Your capital gains rate will be 15%, you are correct. The tax figures in your post are also accurate, being $78,000. This is assuming you have not taken any depreciation on the property. Remember, that will reduce your basis. The IRS
also tracks this, so if you "overlooked" your depreciation then you would receive notice a couple years after your tax return
indicating an outstanding balance due.
You will only pay the capital gain on your sales price less basis, less cost of sales, so if you are paying a $40k broker fee so that will reduce your tax liability
There is a way to defer (not avoid) your capital gain - this would be a section 1031 exchange. Your sale would have to be structured as a 1031 exchange and the sales proceeds would have to go to a "qualified intermediary" for safekeeping until you found. In addition, the property you purchase will have to be at least the same sales price as your other property you gave up.
Section 1031 transactions
have to meet strict time deadlines
set in place by the tax code. For example, you would have to identify replacement properties within 45 days of the close of your sale, and then close on the sale in no later than 180 days. If you are one day off on either of the timeline, the whole transaction is invalidated.
I would suggest contacting a real estate professional who specializes in 1031 exchanges, or a tax advisor. Keep in mind that your tax professional cannot be your "qualified intermediary."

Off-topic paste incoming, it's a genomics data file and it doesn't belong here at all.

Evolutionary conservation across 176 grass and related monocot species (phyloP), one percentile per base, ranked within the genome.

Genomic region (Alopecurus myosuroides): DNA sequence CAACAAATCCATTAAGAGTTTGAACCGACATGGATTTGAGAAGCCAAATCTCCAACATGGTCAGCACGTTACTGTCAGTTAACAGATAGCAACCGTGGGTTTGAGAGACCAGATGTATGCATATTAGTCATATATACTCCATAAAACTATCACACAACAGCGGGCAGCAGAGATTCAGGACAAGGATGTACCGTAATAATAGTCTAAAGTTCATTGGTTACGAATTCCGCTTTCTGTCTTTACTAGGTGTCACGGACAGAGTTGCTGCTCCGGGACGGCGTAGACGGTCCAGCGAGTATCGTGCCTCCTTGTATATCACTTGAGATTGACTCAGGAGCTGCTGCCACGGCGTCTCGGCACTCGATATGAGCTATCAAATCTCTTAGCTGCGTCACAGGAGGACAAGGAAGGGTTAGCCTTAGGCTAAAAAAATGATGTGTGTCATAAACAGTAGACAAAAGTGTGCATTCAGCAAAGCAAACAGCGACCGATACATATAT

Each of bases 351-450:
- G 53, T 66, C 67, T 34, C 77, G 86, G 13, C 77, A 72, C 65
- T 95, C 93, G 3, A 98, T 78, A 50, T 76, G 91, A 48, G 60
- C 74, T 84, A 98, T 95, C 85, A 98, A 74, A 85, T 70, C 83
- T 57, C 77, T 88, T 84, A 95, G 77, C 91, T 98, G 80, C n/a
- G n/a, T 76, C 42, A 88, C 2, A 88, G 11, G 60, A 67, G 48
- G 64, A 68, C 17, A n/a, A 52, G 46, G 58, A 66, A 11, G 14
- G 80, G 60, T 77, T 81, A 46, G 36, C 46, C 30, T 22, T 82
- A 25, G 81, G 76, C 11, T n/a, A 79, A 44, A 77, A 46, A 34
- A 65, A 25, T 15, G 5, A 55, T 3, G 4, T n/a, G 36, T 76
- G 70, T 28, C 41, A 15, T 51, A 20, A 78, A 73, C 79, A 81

Based on what you have told me about the transaction, it seems that a 1031 exchange would be challenging, at best - unless you found a buyer who wanted to trade you directly and your bank had no issues loaning you the money to fund your new purchase. Keep in mind that your 1031 property could not be a second home or primary residence; it would have to be an investment property.
I'm sorry that I don't have better news. I wish it were different - however, be glad that you asked about this before closing a deal. I would highly consider selling for a higher price so that you will have cash to pay your tax bill.
If you sold for the current value of $850,000 you would have a tax bill of $91,800. ((850-40-80-118)*.15)
After paying your broker's fee and paying off your loan balance, you would have $90,000 cash (850-720-40) and that would give you almost enough to pay your tax bill.
You're going to need to hold out for at least $850, unless you have significant cash reserves. Hope this helped, and I'm truly sorry if it's not the optimal situation for you. Here's a site about section 1031 exchanges;
please note, I do not know these people personally so I cannot endorse them. Further, I don't make recommendations of who to use - any reputable broker or tax professional in your area should be able to make a referral to a 1031 qualified intermediary. If this helped, then rate my service as "excellent" so that I can be compensated for assisting you today. Otherwise, click "reply" or "continue conversation" for continued dialog with me.
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